When our son was born, my mom decided that she wanted to be called Grandmother. Not Granny or Grandma, Nana or Mimi. Grandmother. Well, that was all well and good, but our son had other ideas. Jason didn’t talk early. We began to wonder if he’d ever talk at all, but by three he had a decent vocabulary. Try as he might, though, he could not say Grandmother or Grandaddy. What emerged was something that sounded a lot like Gingy, so my parents, for better or worse, became Gingymama and Gingydaddy. And, since he was the first of the grandchildren, it stuck.
Daddy’s 81st birthday would have been yesterday, and since yesterday’s post was on the sappy side I thought I’d have my children and nieces and nephews post their memories of their Gingydaddy.
Jason texted, “Him rescuing me from the side of a mountain…teaching me to pee without unbuttoning my pants aka the utility of the zipper…first set of golf clubs…how to flirt…taught me how to use a knife to slice an apple….”
Ignoring the pee remark, I asked him what Gingy had told him about flirting
“I just learned by example….”
Sounds like some valuable lessons Gingy was passing along. He was a hopeless flirt.
Ashley texted, “Genius,” was his email password, but he could never remember how to spell it! He had to cut Christopher’s seatbelt off when the Gingys took us three oldest grand kids to California. He called one of his nurses Donut Girl. He never fully stopped at a stoplight; he always inched forward until the light turned green. How he always had to show us off when we’d go visit him at whatever grocery store he worked at. Oh, and the seatbelt! He would never buckle the damn belt, just held it right above the clicker while he drove to fool the cops. He never met a stranger.”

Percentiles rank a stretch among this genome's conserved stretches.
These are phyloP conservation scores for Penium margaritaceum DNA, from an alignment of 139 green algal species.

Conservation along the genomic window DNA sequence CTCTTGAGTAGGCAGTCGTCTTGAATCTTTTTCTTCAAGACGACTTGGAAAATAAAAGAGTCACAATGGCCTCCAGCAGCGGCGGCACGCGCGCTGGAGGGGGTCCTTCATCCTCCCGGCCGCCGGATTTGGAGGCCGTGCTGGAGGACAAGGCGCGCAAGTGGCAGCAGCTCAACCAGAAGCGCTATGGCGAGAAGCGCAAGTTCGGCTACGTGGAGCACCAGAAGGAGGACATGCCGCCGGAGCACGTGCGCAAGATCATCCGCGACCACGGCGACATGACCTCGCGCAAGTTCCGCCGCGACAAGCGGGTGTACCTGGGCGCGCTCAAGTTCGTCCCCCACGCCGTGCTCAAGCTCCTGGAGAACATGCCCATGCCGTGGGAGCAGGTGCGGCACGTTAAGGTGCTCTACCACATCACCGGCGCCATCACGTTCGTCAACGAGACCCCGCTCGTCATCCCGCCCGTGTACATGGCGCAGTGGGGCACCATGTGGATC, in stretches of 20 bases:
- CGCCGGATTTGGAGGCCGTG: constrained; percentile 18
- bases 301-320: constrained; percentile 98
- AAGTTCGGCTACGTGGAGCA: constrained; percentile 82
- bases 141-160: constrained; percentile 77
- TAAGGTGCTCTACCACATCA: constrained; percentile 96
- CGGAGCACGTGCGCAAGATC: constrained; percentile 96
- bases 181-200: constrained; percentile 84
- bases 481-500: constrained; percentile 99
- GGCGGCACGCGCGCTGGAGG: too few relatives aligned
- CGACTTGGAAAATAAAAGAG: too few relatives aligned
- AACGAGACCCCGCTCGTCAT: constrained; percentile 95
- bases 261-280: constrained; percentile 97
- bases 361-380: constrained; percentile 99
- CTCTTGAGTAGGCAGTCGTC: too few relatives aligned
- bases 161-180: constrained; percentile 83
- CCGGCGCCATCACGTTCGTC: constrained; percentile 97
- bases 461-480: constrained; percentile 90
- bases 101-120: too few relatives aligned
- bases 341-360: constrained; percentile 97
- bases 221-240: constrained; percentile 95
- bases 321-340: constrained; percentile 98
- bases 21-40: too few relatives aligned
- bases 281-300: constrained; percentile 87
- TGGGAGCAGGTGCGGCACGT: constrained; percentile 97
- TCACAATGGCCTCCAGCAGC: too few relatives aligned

My niece Claire, said, “Sitting in lawn chairs in the garage with the door open just talking about life and laughing about him getting numbers from the ladies from the piggly wiggly!”
Nephew Christopher added, “Easy! Eating Oreos with iced milk.” I think he made sure all the grand kids experienced the joy of Oreos in milk.
Hanna added this to the group text, “Fishing in the little pond in red river, nm 😊”
Their memories are all so different because Gingydaddy was easygoing. He was able to live in the moment and find ways to connect with each of his grandchildren.
Gingydaddy loved taking the kids on vacation. I think the saddest thing for him about his COPD was that he could no longer make those big memory-making trips. Daddy told me once that if he’d known he was going to live into his 70’s he’d have taken a lot better care of himself. Damned cigarettes. Damned habit.
Peace and Good Memories, People!